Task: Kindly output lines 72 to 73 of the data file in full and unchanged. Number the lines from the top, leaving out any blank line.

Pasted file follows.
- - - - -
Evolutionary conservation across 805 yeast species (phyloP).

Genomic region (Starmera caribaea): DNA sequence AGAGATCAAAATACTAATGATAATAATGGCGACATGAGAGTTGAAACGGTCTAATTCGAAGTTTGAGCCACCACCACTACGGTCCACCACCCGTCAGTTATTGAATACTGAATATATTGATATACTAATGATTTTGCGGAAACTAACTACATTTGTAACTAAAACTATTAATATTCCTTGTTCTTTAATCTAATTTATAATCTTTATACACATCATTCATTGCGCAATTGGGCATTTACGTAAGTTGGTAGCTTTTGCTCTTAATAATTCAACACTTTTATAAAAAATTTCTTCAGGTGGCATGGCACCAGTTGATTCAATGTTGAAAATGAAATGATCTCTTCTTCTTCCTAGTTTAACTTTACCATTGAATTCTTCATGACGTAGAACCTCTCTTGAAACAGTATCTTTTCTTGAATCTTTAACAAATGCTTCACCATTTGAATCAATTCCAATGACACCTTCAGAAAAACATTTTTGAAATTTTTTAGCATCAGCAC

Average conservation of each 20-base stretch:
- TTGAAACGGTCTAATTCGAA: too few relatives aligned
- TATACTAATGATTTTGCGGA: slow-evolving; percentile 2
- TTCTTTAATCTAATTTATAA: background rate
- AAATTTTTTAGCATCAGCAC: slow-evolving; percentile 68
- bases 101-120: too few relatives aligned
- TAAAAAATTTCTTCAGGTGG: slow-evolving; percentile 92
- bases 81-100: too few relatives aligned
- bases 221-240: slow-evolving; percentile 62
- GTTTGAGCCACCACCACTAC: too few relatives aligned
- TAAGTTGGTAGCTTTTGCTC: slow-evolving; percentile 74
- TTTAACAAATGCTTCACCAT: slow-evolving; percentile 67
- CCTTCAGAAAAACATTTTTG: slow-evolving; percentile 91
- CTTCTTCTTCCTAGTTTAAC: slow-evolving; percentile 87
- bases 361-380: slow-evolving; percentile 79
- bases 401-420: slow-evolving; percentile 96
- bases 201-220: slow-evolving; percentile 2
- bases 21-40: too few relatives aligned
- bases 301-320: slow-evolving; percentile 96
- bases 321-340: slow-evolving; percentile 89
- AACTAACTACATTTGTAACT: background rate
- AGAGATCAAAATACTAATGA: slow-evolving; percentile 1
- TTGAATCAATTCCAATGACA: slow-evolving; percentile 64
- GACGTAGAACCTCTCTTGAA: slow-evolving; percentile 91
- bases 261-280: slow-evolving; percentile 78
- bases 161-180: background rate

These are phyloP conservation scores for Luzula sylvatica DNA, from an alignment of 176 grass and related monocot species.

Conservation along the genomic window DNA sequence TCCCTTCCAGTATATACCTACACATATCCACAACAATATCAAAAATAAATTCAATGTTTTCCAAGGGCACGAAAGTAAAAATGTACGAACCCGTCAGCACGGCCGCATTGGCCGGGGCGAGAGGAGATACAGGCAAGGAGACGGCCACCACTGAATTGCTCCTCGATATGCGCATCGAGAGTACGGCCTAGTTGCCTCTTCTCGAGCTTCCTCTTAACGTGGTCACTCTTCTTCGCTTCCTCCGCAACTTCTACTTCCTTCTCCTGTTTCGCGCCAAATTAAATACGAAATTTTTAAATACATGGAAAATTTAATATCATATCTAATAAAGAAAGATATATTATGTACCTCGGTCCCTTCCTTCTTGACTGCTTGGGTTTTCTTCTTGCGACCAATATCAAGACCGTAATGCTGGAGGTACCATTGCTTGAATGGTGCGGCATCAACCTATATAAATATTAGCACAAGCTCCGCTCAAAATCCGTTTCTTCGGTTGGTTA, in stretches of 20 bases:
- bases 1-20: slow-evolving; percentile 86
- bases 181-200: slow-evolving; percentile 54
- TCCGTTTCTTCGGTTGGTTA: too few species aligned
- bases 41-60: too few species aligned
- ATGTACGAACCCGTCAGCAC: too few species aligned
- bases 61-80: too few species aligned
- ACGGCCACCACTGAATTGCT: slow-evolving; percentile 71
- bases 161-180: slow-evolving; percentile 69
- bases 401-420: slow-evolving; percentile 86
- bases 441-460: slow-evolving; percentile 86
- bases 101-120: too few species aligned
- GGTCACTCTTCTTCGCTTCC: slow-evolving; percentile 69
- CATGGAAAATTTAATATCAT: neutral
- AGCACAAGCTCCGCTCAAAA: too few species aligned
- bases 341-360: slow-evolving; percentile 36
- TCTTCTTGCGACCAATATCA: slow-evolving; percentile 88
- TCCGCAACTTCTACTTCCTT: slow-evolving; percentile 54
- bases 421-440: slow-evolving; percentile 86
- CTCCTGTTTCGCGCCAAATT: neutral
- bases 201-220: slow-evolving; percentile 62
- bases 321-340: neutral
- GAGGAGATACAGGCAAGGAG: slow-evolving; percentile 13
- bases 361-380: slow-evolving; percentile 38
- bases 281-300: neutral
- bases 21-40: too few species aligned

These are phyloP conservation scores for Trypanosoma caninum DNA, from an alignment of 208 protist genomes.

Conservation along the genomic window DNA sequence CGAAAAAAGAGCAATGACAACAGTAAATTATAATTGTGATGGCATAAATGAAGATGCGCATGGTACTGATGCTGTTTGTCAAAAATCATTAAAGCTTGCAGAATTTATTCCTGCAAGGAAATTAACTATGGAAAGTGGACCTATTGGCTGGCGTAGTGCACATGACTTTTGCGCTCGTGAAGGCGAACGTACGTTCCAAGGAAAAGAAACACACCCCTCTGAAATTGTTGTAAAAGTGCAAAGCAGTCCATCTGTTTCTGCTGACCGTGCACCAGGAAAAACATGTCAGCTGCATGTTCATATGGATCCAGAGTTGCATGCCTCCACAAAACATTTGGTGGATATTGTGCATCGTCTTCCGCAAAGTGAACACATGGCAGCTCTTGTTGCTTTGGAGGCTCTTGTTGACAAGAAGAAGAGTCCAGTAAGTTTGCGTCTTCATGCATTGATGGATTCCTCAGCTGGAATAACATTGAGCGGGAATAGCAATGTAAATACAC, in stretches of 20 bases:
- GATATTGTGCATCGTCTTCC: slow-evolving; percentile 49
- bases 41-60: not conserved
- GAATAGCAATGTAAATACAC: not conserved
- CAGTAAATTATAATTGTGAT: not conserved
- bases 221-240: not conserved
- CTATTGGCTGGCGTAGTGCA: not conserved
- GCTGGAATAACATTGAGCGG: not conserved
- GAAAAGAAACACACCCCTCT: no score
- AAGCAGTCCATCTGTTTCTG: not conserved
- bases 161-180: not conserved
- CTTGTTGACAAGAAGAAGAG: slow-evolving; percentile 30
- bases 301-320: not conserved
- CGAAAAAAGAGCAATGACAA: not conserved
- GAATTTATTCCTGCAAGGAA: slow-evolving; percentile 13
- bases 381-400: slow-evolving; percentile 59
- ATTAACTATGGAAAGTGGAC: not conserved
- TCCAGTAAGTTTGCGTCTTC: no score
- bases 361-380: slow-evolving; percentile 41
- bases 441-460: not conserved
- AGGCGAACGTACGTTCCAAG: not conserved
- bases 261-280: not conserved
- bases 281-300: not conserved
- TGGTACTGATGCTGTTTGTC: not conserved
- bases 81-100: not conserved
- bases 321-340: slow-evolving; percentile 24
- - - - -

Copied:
- bases 381-400: slow-evolving; percentile 59
- ATTAACTATGGAAAGTGGAC: not conserved